The reliability and the validity of the OLQ-13 in this population of non-institutionalized individuals aged 65 years and older was ambiguous, at least partly due to the poor performance of item b and item d. This problem has been reported before and seems to be resolved, at least partly, by excluding the items b and d from the analysis . The psychometric properties of the OLQ-11 (obtained by deleting the two items) were indeed better, in particular the exploratory factor solution. Where the underlying theoretical constructs could not be linked to the exploratory analyses of OLQ-13, this was to some extent possible in OLQ-11 with problems remaining due to items k and item m. The superior validity of OLQ-11 over OLQ-13 was supported by the better model fit in the confirmatory factor analysis. It is important, however, to acknowledge the relatively large unique factor variances in the model, suggesting substantial "noise".
The reported high correlation between item b and item c has also been found in other studies [10, 29, 30], and could be explained in the present study by interviewees perceiving these questions as similar.
The present study confirmed the multi-dimensional nature of SOC in the aging population, previously shown for other populations [8–10, 31]. Whether to view Sense of Coherence as a one factor model or a three factor model has often been debated in the literature [2, 8–10, 15, 32, 33]. This study therefore applied several criteria to extracting factors in the exploratory analyses, eventually suggesting a three factor model. Moreover, both the three factor and one factor solution were further tested in confirmatory analyses.
The present study focused on the reliability and the construct and face validity of the OLQ-13 among community-dwelling older individuals and suggested the OLQ-11. It did not look into the divergent validity by investigating whether SOC appears as a salutogenic construct distinct from quality of life and (absence of) depression. That this may be an issue was shown in a study on girls aged 14 to 18 years . Blom et al  concluded that symptoms of anxiety and depression were better captured in the OLQ-29 than in the specialized scales they considered. It would be interesting to investigate whether similar issues arise in clinical and non-clinical groups of older individuals.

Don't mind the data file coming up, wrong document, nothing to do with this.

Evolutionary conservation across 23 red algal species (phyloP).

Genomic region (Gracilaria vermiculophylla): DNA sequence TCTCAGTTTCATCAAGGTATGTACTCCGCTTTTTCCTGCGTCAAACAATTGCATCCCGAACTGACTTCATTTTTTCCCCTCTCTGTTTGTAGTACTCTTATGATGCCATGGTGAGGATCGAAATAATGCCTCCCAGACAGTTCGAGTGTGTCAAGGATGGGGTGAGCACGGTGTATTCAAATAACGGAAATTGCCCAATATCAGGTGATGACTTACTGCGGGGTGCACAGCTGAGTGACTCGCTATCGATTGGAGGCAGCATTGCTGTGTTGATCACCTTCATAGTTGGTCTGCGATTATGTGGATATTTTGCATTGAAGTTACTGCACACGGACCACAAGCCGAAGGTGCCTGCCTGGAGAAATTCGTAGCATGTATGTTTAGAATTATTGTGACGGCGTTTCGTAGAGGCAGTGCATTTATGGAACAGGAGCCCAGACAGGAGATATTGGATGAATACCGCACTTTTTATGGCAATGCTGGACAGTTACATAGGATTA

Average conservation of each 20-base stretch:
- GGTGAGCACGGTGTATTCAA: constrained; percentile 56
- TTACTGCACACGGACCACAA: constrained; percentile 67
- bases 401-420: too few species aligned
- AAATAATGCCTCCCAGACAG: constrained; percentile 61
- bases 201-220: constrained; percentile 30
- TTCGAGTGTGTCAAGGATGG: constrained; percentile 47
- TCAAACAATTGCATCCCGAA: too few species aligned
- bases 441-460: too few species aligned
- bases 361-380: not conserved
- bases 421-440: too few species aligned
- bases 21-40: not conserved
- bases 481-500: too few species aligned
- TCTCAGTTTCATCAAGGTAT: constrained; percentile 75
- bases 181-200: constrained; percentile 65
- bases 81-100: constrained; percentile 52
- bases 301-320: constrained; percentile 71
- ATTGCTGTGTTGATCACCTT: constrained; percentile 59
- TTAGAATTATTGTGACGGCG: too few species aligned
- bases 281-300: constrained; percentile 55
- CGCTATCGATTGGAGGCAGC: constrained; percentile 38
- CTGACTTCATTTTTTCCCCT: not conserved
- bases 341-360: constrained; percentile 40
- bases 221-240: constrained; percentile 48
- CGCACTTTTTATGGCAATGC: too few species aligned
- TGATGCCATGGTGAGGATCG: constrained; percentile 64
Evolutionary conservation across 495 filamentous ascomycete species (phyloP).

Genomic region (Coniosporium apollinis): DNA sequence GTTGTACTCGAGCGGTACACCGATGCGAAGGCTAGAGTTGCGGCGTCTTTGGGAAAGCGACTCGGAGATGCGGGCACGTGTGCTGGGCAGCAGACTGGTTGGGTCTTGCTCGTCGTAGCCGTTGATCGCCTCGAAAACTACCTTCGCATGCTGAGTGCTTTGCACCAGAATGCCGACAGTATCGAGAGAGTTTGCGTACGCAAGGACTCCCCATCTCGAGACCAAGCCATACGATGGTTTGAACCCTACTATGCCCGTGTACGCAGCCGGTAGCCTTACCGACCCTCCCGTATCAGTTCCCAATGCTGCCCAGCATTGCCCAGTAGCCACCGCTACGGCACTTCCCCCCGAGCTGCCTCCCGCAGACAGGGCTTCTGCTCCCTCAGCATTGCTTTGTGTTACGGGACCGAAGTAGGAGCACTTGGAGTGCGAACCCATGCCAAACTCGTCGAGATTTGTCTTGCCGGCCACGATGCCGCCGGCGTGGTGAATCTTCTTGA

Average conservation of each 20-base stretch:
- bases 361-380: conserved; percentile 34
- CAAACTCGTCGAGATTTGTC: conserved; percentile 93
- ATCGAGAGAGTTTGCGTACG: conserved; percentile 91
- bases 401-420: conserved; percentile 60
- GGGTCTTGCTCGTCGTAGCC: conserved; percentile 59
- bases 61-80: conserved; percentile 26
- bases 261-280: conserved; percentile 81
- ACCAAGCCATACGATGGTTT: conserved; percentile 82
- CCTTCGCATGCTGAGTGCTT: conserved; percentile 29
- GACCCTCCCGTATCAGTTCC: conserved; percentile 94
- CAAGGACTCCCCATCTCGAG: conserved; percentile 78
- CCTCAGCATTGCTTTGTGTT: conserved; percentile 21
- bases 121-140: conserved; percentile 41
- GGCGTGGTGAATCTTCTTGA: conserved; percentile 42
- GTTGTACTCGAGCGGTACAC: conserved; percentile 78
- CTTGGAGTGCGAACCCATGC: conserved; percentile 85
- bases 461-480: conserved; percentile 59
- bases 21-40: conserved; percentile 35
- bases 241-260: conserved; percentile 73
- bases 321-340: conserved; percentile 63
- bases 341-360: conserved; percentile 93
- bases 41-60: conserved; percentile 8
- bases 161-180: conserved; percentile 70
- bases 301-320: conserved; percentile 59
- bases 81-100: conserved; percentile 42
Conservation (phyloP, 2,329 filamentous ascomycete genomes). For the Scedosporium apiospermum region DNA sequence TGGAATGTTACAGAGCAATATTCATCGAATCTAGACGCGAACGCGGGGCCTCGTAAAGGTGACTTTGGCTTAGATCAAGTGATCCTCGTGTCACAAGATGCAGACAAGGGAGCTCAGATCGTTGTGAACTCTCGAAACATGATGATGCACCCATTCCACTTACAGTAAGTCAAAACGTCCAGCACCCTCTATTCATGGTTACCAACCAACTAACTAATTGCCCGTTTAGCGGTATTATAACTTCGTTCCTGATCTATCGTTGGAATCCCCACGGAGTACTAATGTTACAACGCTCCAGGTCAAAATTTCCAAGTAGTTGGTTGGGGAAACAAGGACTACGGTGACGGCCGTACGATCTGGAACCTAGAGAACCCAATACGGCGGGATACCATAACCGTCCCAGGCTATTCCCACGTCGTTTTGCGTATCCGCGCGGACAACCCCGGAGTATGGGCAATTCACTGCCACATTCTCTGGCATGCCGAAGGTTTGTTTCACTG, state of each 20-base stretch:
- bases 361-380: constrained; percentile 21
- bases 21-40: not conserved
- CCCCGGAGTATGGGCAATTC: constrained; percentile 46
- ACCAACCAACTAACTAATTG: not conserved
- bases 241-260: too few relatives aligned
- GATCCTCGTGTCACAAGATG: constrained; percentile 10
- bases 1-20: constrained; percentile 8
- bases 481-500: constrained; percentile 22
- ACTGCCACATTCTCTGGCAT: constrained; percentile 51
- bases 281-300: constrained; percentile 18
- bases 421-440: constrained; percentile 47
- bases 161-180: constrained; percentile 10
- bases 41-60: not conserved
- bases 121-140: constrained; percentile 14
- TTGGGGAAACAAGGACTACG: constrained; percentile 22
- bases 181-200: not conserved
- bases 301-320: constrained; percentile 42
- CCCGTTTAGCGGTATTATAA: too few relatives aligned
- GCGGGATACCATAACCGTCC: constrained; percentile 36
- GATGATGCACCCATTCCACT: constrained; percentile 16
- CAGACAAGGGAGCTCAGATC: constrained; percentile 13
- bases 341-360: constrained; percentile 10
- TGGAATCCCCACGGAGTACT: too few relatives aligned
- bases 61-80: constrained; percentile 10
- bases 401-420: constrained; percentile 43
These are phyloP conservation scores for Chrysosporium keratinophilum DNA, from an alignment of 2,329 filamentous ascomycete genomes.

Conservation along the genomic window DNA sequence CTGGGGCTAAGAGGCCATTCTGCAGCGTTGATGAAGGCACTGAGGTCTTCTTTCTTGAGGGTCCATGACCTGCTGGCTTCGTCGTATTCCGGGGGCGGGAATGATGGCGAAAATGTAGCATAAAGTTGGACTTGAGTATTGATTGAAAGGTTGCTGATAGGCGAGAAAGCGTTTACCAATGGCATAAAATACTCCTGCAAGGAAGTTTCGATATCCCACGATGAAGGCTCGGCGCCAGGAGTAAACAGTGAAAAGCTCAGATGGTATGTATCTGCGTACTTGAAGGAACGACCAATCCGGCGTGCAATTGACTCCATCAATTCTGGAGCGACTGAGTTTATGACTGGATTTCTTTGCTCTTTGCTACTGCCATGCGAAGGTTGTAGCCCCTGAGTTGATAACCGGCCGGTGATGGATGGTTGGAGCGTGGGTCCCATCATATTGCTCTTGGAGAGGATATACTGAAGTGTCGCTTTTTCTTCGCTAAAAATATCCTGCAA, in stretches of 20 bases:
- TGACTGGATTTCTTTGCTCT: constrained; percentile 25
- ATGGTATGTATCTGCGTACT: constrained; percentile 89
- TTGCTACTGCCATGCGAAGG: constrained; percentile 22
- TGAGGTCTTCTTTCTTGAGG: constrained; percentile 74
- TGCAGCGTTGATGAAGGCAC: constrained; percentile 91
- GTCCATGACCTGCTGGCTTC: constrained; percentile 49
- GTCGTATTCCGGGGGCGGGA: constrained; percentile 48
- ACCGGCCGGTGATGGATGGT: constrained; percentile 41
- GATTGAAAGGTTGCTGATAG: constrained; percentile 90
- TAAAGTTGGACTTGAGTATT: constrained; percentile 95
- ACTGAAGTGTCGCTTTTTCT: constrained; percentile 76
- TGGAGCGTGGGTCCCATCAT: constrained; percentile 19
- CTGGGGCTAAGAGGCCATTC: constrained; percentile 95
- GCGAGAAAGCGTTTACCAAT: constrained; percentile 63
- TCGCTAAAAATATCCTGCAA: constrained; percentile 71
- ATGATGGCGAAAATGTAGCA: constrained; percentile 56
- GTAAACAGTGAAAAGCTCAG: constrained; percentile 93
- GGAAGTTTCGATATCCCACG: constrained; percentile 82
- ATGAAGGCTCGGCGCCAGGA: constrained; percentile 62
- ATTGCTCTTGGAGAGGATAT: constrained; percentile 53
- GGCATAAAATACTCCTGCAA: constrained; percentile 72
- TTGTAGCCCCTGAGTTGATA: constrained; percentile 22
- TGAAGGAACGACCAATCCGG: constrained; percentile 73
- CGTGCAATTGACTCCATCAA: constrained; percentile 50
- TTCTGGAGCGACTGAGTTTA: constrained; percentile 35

The OLQ-13 has been translated and used in many countries and in different populations. Generally speaking, translation of scales and questionnaires requires explicit attention since translation may influence validity . No published information is available on the translation difficulties and resulting (lack of) equivalence of the OLQ-13 in Dutch.
Although a response rate of 67% is generally considered sufficient, this does not imply full representativeness of the population under study per se. In this study the percentages for the men and women match those of the general population (42% men and 57% women) for the participating municipalities . The over-sampling of the age group 75 and over prevented the bias of under representation of this group. However, this study aimed to assess the OLQ-13 scale and the items within it rather than to draw conclusions on the population under study. This makes issues of representativeness of less importance.
This study is unique in its mixed-method approach to the study of OLQ: it combines of qualitative and quantitative approaches/data. The added value of this combination lies in the quantitative part providing enough data to work with a separate construction and validation set, and the qualitative part of this study providing the detailed in-depth information necessary to understand what made particular items problematic for members of this population. The qualitative part gave the context that allowed for a better understanding of problems that presented themselves in individual items. Since the data for the qualitative part were collected before the quantitative analyses, they can be regarded as independent: neither the quantitative nor the qualitative data collection was influenced by previous results.
Interpretation of the Cronbach's alpha scores is problematic since these alpha scores are influenced by the number of items tested, which were higher for the scale as a whole and the comprehensibility dimension. This problem is illustrated by Olsson  in a study comparing the OLQ-29 and OLQ13, showing higher values for the OLQ-29. This study therefore also used split-half and inter-item correlations to assess reliability.